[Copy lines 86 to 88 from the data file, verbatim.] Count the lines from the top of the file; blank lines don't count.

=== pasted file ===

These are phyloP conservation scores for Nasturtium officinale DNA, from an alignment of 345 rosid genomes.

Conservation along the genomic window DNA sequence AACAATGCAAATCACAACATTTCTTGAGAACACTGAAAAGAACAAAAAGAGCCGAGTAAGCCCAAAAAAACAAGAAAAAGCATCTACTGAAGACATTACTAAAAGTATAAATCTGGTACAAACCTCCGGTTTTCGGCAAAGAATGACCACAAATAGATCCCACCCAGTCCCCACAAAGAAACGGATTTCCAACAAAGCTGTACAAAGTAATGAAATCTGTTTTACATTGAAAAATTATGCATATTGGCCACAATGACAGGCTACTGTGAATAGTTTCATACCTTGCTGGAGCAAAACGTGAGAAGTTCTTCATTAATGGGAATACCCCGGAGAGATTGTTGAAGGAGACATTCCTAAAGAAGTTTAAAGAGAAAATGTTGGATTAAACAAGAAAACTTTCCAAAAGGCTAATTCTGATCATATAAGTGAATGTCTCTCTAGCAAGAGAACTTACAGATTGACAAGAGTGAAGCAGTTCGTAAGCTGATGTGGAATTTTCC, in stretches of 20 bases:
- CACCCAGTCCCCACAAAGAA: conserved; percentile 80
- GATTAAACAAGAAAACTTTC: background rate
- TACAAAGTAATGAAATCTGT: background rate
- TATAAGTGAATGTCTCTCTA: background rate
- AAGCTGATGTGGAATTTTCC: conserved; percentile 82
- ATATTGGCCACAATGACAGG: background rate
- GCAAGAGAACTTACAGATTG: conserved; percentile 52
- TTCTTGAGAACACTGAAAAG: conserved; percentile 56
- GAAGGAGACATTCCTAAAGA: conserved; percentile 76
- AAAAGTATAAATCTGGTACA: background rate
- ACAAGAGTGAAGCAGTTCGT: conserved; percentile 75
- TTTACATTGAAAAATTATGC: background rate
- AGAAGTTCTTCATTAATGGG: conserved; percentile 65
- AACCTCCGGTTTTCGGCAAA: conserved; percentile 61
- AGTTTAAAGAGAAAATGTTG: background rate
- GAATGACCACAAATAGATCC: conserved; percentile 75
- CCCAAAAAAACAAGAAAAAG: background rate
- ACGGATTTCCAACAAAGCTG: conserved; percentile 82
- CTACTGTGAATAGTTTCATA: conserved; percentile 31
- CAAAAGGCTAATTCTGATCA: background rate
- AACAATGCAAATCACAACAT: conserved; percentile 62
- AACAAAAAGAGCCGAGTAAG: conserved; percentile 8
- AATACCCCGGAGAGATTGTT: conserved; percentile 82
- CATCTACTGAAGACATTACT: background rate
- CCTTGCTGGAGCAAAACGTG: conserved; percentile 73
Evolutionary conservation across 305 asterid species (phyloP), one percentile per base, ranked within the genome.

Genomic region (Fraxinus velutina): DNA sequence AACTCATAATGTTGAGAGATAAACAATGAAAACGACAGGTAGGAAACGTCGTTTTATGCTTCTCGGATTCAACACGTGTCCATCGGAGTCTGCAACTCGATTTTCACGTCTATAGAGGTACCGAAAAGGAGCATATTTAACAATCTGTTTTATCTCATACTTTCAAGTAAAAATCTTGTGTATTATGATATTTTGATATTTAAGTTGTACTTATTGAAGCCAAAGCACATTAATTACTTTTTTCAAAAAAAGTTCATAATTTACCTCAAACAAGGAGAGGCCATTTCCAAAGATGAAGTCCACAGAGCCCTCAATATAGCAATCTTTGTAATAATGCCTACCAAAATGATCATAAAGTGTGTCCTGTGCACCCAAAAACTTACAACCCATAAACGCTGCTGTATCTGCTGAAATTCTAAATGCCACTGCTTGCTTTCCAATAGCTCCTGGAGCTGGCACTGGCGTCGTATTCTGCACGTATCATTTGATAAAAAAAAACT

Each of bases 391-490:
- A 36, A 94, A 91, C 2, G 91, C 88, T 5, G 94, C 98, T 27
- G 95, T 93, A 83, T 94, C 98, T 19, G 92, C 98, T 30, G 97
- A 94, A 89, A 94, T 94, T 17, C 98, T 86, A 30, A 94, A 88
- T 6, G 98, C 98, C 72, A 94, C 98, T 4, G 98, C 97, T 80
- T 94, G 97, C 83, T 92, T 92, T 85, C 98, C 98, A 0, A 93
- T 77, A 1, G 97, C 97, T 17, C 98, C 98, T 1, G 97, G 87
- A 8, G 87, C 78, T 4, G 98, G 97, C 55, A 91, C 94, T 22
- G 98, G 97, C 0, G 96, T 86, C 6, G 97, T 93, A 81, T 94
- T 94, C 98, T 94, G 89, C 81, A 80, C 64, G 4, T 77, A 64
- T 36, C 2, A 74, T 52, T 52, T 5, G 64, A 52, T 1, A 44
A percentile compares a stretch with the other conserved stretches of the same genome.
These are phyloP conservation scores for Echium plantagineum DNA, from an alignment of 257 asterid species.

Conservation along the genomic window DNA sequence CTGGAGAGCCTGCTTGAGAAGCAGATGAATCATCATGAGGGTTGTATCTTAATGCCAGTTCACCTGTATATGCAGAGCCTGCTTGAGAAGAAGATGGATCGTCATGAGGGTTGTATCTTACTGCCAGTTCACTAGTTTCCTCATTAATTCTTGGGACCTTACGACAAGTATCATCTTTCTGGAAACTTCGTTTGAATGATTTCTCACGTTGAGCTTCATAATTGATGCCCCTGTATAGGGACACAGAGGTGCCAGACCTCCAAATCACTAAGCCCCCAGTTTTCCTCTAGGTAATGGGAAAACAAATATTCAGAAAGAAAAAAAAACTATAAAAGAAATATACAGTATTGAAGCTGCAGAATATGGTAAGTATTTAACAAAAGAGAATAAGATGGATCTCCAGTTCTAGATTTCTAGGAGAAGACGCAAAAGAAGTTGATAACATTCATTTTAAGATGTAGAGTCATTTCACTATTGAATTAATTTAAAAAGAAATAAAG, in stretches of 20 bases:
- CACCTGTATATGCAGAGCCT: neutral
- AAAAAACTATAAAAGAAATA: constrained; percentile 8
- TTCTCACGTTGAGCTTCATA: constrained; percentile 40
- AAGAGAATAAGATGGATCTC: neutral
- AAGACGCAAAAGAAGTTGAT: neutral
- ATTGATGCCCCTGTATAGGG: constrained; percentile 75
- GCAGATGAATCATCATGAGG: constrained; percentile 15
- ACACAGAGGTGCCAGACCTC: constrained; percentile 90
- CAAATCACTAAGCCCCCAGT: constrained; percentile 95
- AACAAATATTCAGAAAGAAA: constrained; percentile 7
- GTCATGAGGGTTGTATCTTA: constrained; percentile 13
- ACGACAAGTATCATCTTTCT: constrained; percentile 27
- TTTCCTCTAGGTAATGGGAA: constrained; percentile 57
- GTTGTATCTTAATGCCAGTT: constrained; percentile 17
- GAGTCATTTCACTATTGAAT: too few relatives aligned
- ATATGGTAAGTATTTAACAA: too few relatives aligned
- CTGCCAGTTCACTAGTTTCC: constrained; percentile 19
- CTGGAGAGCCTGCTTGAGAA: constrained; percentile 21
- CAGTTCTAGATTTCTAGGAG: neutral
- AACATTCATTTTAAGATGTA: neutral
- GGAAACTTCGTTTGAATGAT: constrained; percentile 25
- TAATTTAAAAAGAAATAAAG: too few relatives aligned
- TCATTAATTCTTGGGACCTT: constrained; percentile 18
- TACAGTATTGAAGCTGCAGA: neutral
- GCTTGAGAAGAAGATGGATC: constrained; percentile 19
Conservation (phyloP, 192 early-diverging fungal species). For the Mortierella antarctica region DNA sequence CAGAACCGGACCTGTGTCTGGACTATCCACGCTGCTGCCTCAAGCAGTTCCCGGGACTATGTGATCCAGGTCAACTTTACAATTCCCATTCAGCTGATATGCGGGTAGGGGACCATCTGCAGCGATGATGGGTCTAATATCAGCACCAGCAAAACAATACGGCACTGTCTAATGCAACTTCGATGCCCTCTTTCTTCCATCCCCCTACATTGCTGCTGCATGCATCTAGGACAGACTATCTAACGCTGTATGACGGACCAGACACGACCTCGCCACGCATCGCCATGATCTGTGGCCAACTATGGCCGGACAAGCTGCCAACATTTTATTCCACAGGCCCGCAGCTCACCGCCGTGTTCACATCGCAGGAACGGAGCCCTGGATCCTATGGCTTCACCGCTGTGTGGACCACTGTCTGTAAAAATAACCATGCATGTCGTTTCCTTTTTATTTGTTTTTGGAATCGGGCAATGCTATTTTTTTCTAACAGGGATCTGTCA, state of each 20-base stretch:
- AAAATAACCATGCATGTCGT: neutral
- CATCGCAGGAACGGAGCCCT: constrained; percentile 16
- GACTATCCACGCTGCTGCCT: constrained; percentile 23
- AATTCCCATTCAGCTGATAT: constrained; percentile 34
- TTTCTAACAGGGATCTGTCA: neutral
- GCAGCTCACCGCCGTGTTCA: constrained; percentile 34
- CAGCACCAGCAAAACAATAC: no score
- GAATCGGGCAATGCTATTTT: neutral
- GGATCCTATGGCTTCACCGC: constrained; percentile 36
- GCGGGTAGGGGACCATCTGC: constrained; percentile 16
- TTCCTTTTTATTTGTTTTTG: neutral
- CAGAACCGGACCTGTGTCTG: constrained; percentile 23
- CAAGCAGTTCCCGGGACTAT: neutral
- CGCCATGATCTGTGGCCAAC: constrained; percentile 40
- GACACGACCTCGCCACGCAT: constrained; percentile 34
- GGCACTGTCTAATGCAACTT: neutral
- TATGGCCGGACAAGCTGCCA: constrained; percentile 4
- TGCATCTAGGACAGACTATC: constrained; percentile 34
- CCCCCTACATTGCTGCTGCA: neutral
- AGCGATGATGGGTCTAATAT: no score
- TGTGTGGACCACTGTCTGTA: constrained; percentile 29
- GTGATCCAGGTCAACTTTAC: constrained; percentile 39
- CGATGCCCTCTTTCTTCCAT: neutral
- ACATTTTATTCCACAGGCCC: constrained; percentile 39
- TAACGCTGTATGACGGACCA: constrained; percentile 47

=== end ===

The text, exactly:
- TATGGCCGGACAAGCTGCCA: constrained; percentile 4
- TGCATCTAGGACAGACTATC: constrained; percentile 34
- CCCCCTACATTGCTGCTGCA: neutral